Age Discrimination Etiquette 6 Rules: How To Avoid Ageism Best

The crucial age discrimination etiquette rules. The appropriate behaviors to avoid the most common forms of age discrimination. Follow these rules to be inclusive and avoid offending others.

What age discrimination etiquette is

Age discrimination etiquette is the set of rules to be inclusive and avoid ageism or discrimination based on someone’s age. Such rules include:

  • How to train yourself to avoid age discrimination.
  • The inappropriate behaviors to avoid.
  • How to deal with age discrimination.

Everyone should respect age discrimination etiquette to avoid discriminatory behaviors, respect others, and be inclusive.

If you experience or witness age discrimination, follow the etiquette rules to appropriately deal with the offending party.

General age discrimination etiquette principles

People tend to feel more comfortable with someone who is similar to them. Such as someone with the same gender, ethnicity, age, religion, and so on. Thus, when people perceive diversity, they may get uncomfortable or defensive.

Age discrimination etiquette is based on three main principles:

  • Help people positively perceive age diversity and avoid prejudice.
  • Ensure equal treatment.
  • Avoid any behavior that can offend others based on their age.
how to avoid age discrimination and how to deal with ageism

Age discrimination etiquette rules

1) Train yourself to get comfortable with age diversity

Instead of focusing on the perceived diversity, it is best to train ourselves to focus on the similarities. The things that we have in common with other people are disproportionally more than the differences. We all eat, drink, breathe, spend time with someone we love, have fun, work, expect fair compensation for our work, and so on. Age is a factor that does not affect such similarities at all. Thus, it is not as relevant as one might think.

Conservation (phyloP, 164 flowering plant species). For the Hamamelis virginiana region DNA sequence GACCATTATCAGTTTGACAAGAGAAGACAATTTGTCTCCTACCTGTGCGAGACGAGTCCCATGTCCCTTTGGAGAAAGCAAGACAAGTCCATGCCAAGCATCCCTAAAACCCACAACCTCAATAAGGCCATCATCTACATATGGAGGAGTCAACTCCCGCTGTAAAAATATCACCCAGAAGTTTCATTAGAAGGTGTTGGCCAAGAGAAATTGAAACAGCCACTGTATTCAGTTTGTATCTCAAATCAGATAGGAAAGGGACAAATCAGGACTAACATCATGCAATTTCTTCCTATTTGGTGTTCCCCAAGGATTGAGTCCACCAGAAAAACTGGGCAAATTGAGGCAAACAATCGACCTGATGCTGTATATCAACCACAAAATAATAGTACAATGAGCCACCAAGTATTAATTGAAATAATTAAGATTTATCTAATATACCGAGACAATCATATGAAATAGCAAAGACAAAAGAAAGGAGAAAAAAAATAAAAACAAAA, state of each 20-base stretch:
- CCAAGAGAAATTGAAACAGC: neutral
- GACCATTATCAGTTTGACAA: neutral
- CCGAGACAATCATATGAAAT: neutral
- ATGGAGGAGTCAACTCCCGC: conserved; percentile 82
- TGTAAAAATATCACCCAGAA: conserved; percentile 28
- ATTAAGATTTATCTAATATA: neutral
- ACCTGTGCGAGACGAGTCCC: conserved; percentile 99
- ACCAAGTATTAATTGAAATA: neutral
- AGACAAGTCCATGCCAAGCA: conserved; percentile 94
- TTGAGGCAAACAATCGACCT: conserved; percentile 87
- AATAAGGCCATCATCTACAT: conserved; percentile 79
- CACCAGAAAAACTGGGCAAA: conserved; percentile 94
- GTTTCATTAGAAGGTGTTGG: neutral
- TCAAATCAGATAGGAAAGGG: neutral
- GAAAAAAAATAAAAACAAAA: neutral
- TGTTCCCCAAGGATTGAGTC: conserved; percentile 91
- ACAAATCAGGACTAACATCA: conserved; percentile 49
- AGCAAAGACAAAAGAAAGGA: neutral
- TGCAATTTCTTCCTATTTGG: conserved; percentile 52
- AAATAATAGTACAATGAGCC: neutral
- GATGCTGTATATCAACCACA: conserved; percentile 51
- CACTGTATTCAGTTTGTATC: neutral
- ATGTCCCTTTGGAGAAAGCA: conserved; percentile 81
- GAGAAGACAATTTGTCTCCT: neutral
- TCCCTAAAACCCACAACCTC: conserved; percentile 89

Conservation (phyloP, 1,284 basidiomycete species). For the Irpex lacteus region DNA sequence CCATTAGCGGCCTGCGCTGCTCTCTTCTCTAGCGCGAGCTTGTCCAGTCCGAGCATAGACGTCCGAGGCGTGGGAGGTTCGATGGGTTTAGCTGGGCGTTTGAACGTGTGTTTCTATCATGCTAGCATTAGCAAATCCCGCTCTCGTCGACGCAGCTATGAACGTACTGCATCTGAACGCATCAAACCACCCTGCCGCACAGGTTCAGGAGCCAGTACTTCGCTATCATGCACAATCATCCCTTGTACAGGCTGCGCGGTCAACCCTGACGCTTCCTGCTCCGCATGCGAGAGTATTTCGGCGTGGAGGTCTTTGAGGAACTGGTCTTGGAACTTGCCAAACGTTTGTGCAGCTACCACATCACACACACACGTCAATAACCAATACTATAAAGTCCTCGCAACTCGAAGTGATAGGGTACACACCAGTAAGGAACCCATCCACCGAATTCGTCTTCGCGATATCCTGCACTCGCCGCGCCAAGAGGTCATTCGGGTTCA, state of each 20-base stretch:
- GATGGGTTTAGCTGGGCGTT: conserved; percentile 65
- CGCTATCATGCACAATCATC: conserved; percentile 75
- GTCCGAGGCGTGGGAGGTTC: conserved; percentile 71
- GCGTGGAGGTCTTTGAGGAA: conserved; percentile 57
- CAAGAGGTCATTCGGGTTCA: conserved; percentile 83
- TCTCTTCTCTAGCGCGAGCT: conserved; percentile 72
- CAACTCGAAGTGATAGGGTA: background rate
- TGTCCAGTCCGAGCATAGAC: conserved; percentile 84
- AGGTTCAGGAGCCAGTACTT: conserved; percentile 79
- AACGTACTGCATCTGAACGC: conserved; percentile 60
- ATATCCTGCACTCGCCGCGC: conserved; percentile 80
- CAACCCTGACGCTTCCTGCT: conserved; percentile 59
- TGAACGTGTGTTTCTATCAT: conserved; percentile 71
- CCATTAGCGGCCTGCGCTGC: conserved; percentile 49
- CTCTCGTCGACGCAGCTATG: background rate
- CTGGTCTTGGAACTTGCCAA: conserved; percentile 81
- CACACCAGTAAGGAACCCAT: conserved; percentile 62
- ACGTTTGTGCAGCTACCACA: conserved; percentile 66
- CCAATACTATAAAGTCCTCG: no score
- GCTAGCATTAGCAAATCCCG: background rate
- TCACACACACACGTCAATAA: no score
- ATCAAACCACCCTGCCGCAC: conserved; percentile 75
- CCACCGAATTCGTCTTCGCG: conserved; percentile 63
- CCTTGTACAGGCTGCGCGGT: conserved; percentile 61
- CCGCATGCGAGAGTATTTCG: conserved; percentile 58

While there are obvious differences across age groups, such differences do not affect our basic rights and values as individuals.

2) Avoid generalization based on someone’s age

Never generalize. Personal traits and behaviors are almost always disconnected. If you see a young person eating broccoli, it does not mean that all young people eat broccoli. Or that eating broccoli is an activity appropriate only for young people.

3) Adopt an inclusive language 

Never refer to someone by their physical traits, body parts, behaviors, or sexual orientation. Similarly, avoid any term that can be perceived as derogatory based on someone’s age group.

Avoid words, thoughts, or sentences that imply segregation. Such as “we” as opposed to “you” (your group) or “they”.

4) Challenge your own prejudice toward age groups

Prejudice leads to racism and discrimination. Thus, to avoid age discrimination, we need to fight our own prejudices.

Train yourself to challenge your own prejudice. Ask yourself whether your opinion about someone is based on your experience or on what other people say. It is best to base our opinions on our own first-hand experience. We cannot rely solely on what others may say or may have experienced, as they might be biased.

Similarly, ask yourself whether your opinion about someone would change if the person belonged to another age group. Are there objective facts that informed your opinion? Or is your opinion based mostly on perceived factors?

5) Avoid sensitive topics

Avoid conversation topics that can be controversial, too personal, or at risk of misinterpretation. Some age groups that have experienced significant age discrimination may be particularly sensitive to some topics. Politics, religion, or history may be inappropriate, as they depend largely on personal preferences and interpretations.